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Amongst all the weddings, this one was quite conspicuous in the complete absence of Asian attendees:

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After we had about enough of exploring the old city centre with its hordes of shoppers, we went to another tourist trap (though, I suppose, deservedly so): the ruins of St Paul’s. Ever since the church burned down in 1835, it has retained an almost-mythical status, and is featured on Macau currency and other symbols. Only the façade is left.

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Rear view:

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Of course, it goes entirely without saying that it’s a very popular place with tourists.

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More … “rustic” local buildings (which, incidentally, completely fascinate me – look at the illegal add-ons on the roofs – it’s entirely how the old Kowloon Walled City was built, and it’s a completely incredible facet of Hong Kong / Macau construction):

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At about this point, we finished our tour and went off to wander on our own. Of course, having seen some of the old and historical construction, it was time to abandon history and see what powers the “today”.

Welcome to the casinos.

First, we went to the Lisboa – Stanley Ho’s old casino. If I described it as glitzy and glamorous, I’d certainly do it a huge disservice, because nobody goes for such quaint vocabulary in the Macau casinos.

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Floors upon floors of ultra-concentrated mainlander players blowing away hundreds of thousands of dollars.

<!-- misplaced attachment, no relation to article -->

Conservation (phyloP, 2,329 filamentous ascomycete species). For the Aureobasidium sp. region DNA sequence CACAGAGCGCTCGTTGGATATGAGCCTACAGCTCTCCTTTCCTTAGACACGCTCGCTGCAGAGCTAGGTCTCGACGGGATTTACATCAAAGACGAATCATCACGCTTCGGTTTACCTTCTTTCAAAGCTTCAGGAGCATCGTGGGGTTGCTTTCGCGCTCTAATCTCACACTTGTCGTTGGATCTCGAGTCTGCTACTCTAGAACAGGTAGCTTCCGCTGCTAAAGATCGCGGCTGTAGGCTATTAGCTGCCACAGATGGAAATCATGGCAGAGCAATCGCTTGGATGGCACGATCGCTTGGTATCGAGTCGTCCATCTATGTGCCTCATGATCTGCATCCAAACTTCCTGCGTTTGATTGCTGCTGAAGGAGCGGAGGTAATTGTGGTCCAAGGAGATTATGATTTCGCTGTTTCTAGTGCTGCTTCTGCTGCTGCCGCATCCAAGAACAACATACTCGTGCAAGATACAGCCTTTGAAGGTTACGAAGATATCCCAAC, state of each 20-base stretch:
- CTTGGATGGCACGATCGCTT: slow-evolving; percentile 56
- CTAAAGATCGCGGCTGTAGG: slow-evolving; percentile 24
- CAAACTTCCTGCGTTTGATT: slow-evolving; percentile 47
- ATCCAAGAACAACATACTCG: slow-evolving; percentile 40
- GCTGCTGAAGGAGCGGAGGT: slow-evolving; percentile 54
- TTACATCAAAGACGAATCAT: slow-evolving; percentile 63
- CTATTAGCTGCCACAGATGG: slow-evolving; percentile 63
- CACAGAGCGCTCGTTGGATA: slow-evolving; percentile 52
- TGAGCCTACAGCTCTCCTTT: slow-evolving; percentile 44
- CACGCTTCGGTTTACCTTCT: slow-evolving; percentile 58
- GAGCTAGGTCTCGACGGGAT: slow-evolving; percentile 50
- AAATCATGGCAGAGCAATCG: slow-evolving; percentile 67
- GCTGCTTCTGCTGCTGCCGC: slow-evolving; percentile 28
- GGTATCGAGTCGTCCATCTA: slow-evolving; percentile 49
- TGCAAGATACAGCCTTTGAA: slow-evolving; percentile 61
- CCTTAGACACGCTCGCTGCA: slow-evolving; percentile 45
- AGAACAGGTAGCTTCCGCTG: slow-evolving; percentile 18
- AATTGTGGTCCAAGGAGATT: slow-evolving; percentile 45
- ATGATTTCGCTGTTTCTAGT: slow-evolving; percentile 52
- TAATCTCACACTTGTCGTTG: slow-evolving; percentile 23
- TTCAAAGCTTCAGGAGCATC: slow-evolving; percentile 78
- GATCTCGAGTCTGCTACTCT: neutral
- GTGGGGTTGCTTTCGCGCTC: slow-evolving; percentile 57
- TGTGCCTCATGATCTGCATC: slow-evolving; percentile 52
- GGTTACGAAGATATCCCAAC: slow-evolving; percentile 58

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Stanley Ho has a penchant for art, and many of the casino’s walls are covered with it; at the entrance, his most impressive pieces are on display.

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Amusingly, the plaque about the horse head doesn’t describe its provenance (besides saying it’s from the Summer Palace of China), but it does say that it was bought for HK$69 million (just under $10M). Same for the huge emerald – it says it’s a 200-carat, but little else of any actual factual value. It just shows where the priorities of those attending this “exhibit” lie.

Apparently, the expectations are on point.

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More casinos outside, and even an occasional apartment building stuck in between:

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The Wynn had an interesting show where they had a room in which a very ornate ceiling opened up, and various things happened. Apparently, on the hour, a dragon came out; and on the half hour, a tree came out from under the floor, and everyone started throwing money at it. Very strange.

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The natives also seemed to pray to some sort of a god that I couldn’t quite figure out the provenance of; they did look like they were praying to something, though.

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We went outside the Wynn to explore some of the ultra-fancy watch and luxury goods shops…

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… and a few places on the street right behind where they apparently end up right afterwards (yep, those are pawnshops, and a HUGE array of them, no less).

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Did I mention the casinos have glitz? This probably needs no comment.

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It’s a little bit like the silver camel outside the Emirates Towers in Dubai…

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… but like twice the size and three times as shiny.

After seeing the fountains of the Wynn, we went to have dinner back in the old city centre, which looked quite different by night.

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And then it was time to head back to HK and sleep. That wraps up the Macau trip, stay tuned for the next update – the flight from Hong Kong to Osaka, Japan in Cathay Pacific First Class… and all the Japan stuff after that!